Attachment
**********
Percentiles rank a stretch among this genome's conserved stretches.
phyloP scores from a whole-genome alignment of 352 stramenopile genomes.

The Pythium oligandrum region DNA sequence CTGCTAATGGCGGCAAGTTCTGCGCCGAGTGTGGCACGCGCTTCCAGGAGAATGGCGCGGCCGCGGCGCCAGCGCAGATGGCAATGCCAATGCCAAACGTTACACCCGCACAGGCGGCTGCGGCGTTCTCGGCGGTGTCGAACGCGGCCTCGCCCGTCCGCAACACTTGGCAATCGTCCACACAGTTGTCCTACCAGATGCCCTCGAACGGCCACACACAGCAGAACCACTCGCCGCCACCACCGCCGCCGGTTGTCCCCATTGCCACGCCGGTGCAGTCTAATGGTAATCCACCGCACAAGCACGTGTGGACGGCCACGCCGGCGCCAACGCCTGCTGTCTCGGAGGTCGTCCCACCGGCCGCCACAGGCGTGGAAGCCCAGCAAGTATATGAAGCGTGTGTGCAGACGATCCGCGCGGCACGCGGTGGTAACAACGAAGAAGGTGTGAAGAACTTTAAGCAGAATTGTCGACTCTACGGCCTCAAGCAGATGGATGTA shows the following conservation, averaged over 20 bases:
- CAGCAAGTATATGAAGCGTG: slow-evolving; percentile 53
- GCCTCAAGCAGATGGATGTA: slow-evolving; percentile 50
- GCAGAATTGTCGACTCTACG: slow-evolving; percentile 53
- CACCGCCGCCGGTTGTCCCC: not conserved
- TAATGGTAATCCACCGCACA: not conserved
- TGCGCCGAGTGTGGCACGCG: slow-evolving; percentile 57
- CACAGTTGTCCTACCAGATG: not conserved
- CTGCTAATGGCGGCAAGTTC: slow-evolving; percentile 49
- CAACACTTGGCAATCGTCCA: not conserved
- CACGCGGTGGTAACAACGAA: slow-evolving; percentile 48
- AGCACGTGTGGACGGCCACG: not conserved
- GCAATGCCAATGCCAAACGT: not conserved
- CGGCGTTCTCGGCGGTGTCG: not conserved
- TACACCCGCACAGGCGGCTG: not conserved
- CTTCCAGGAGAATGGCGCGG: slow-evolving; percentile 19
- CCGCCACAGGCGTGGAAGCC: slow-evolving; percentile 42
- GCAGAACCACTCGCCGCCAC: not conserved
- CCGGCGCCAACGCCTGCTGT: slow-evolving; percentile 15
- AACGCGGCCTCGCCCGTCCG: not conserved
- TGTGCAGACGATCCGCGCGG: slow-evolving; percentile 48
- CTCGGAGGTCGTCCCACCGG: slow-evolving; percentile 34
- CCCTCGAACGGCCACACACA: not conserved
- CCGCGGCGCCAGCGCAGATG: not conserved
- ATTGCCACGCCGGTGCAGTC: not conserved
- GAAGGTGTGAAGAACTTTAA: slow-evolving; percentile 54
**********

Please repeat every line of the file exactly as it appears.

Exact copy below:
Percentiles rank a stretch among this genome's conserved stretches.
phyloP scores from a whole-genome alignment of 352 stramenopile genomes.

The Pythium oligandrum region DNA sequence CTGCTAATGGCGGCAAGTTCTGCGCCGAGTGTGGCACGCGCTTCCAGGAGAATGGCGCGGCCGCGGCGCCAGCGCAGATGGCAATGCCAATGCCAAACGTTACACCCGCACAGGCGGCTGCGGCGTTCTCGGCGGTGTCGAACGCGGCCTCGCCCGTCCGCAACACTTGGCAATCGTCCACACAGTTGTCCTACCAGATGCCCTCGAACGGCCACACACAGCAGAACCACTCGCCGCCACCACCGCCGCCGGTTGTCCCCATTGCCACGCCGGTGCAGTCTAATGGTAATCCACCGCACAAGCACGTGTGGACGGCCACGCCGGCGCCAACGCCTGCTGTCTCGGAGGTCGTCCCACCGGCCGCCACAGGCGTGGAAGCCCAGCAAGTATATGAAGCGTGTGTGCAGACGATCCGCGCGGCACGCGGTGGTAACAACGAAGAAGGTGTGAAGAACTTTAAGCAGAATTGTCGACTCTACGGCCTCAAGCAGATGGATGTA shows the following conservation, averaged over 20 bases:
- CAGCAAGTATATGAAGCGTG: slow-evolving; percentile 53
- GCCTCAAGCAGATGGATGTA: slow-evolving; percentile 50
- GCAGAATTGTCGACTCTACG: slow-evolving; percentile 53
- CACCGCCGCCGGTTGTCCCC: not conserved
- TAATGGTAATCCACCGCACA: not conserved
- TGCGCCGAGTGTGGCACGCG: slow-evolving; percentile 57
- CACAGTTGTCCTACCAGATG: not conserved
- CTGCTAATGGCGGCAAGTTC: slow-evolving; percentile 49
- CAACACTTGGCAATCGTCCA: not conserved
- CACGCGGTGGTAACAACGAA: slow-evolving; percentile 48
- AGCACGTGTGGACGGCCACG: not conserved
- GCAATGCCAATGCCAAACGT: not conserved
- CGGCGTTCTCGGCGGTGTCG: not conserved
- TACACCCGCACAGGCGGCTG: not conserved
- CTTCCAGGAGAATGGCGCGG: slow-evolving; percentile 19
- CCGCCACAGGCGTGGAAGCC: slow-evolving; percentile 42
- GCAGAACCACTCGCCGCCAC: not conserved
- CCGGCGCCAACGCCTGCTGT: slow-evolving; percentile 15
- AACGCGGCCTCGCCCGTCCG: not conserved
- TGTGCAGACGATCCGCGCGG: slow-evolving; percentile 48
- CTCGGAGGTCGTCCCACCGG: slow-evolving; percentile 34
- CCCTCGAACGGCCACACACA: not conserved
- CCGCGGCGCCAGCGCAGATG: not conserved
- ATTGCCACGCCGGTGCAGTC: not conserved
- GAAGGTGTGAAGAACTTTAA: slow-evolving; percentile 54